Abstract and Keywords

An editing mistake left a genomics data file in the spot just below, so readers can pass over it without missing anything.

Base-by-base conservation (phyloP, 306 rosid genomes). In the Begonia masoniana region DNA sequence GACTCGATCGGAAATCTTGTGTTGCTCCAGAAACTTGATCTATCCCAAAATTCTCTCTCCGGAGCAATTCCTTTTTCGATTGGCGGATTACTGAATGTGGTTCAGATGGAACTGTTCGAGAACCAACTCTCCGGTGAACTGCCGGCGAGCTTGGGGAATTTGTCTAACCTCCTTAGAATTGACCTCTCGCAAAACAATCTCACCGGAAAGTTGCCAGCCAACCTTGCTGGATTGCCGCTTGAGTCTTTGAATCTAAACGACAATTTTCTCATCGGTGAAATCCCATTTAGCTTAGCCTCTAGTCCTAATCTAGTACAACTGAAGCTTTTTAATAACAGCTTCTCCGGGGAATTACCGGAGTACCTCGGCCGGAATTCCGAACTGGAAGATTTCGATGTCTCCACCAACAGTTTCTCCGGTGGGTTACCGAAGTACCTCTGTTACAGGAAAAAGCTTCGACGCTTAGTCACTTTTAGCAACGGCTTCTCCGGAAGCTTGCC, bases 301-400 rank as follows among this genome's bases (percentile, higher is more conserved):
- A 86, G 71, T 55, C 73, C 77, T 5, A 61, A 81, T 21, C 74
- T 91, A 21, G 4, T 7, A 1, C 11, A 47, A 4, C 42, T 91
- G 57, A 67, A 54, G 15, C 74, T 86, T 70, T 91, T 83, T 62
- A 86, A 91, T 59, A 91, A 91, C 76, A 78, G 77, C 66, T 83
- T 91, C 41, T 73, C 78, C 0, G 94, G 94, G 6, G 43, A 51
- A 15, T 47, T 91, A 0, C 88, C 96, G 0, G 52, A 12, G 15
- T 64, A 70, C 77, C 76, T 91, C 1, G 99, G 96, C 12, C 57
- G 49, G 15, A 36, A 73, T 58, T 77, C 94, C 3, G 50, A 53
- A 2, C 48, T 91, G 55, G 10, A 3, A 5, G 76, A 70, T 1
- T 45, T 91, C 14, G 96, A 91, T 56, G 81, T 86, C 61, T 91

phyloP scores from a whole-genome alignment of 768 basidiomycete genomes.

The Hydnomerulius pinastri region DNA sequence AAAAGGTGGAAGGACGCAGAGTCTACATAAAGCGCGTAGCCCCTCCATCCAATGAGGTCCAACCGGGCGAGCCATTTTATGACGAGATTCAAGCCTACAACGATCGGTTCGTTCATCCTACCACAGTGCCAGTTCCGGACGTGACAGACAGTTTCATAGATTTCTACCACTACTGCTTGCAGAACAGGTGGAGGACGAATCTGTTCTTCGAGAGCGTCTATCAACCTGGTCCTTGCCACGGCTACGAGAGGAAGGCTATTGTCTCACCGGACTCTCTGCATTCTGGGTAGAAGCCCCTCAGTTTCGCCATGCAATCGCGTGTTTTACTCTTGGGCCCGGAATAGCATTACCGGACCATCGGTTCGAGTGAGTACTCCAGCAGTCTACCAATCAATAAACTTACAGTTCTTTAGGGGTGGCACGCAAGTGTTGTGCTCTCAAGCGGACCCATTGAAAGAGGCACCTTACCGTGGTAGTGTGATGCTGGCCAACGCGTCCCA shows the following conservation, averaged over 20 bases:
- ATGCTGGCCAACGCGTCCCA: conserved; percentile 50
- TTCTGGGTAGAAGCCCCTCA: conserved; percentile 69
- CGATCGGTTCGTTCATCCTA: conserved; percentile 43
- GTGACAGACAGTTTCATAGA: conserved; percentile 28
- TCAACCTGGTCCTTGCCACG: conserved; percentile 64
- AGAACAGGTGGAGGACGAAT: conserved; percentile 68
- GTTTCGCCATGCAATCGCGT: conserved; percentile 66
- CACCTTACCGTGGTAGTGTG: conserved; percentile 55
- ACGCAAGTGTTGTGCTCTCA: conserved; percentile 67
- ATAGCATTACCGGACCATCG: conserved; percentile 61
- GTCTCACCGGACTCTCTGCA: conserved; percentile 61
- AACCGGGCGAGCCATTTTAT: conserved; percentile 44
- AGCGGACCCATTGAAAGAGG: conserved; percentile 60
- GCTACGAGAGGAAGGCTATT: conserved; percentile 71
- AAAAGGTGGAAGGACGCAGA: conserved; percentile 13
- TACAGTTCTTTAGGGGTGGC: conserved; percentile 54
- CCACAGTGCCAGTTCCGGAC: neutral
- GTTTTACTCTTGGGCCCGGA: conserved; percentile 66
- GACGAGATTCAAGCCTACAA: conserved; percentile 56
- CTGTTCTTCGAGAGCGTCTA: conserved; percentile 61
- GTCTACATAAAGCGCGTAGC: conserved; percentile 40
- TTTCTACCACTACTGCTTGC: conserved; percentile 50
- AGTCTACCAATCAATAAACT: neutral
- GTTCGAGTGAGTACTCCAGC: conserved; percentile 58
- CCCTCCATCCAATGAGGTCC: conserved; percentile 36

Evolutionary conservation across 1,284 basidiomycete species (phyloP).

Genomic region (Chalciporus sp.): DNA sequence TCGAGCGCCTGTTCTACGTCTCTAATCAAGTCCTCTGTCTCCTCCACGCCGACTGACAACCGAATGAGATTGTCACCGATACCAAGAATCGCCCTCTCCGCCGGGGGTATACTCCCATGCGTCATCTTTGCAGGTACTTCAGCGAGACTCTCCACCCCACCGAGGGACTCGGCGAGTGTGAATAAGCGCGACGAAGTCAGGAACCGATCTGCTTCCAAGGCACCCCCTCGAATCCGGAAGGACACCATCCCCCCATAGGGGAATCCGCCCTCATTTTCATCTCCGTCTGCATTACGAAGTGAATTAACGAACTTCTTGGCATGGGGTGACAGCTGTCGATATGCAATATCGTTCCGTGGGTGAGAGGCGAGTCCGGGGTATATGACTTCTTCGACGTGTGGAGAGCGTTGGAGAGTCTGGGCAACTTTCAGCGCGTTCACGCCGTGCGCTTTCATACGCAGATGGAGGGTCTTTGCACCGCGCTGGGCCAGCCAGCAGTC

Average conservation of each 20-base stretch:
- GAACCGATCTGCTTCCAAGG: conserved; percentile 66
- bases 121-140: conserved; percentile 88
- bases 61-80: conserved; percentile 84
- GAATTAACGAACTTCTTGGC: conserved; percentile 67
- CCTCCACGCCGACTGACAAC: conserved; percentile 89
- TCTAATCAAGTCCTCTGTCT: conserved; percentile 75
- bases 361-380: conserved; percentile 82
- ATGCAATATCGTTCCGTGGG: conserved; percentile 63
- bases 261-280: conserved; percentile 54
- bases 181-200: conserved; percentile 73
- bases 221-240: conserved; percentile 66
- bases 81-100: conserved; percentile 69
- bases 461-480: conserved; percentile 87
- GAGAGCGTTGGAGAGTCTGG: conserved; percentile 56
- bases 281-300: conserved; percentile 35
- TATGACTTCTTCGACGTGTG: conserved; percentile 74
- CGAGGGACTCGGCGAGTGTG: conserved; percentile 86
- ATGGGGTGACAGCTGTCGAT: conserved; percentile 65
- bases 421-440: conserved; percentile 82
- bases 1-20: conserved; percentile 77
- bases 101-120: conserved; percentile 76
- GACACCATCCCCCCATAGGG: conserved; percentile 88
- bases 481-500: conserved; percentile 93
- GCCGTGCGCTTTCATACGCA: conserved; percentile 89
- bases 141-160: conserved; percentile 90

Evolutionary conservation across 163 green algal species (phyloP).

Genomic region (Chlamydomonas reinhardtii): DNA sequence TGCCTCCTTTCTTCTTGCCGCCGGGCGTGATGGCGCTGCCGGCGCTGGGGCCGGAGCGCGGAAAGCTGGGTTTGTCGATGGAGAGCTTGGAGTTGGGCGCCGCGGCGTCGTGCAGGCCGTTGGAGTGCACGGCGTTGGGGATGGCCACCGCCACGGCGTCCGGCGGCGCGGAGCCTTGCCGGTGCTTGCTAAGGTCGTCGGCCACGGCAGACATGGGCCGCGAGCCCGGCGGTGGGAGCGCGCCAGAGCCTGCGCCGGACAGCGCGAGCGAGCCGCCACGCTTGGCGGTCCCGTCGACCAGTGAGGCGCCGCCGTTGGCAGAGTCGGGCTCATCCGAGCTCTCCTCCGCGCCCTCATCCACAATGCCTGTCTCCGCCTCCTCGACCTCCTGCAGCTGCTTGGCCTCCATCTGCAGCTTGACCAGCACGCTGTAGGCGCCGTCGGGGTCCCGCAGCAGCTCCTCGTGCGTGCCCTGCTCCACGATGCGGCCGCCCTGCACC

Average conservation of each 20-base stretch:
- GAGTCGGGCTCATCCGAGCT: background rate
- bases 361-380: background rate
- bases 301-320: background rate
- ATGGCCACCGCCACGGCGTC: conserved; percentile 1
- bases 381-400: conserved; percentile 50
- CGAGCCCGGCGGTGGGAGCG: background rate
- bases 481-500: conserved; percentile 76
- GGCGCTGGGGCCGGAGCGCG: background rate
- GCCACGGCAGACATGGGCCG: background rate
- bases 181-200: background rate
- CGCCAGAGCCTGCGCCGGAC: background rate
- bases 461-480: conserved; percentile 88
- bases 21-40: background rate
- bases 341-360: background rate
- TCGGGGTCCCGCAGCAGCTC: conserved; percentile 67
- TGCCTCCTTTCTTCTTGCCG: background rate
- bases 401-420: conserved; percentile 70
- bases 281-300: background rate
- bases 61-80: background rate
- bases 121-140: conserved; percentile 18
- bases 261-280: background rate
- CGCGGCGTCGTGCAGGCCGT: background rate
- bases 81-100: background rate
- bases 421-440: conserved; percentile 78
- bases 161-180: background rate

This chapter looks at Hegel’s impact on twentieth-century French philosophy by focusing on Kojève’s influential interpretation of Hegel, which enabled Beauvoir and Fanon to adapt Hegel’s philosophy to theorize gender and racial inequalities. Kojève took the struggle for recognition and the master/slave dialectic to be the central elements of Hegel’s thought. On this basis, Beauvoir and Fanon came to understand gender and racial oppression in terms of distortions in human relations of recognition. They argue that women (for Beauvoir) and black people (for Fanon) have been excluded from full participation in the struggle for recognition. However, these existential-Hegelian views are sometimes thought to have been superseded by the anti-Hegelianism of post-1960s French post-structuralism. Against this position, the chapter explains how the post-structuralist ‘French feminist’ Irigaray takes up and transforms Hegel’s notion of mutual recognition, to recommend that differently sexed individuals accept and recognize one another in their irreducible difference.
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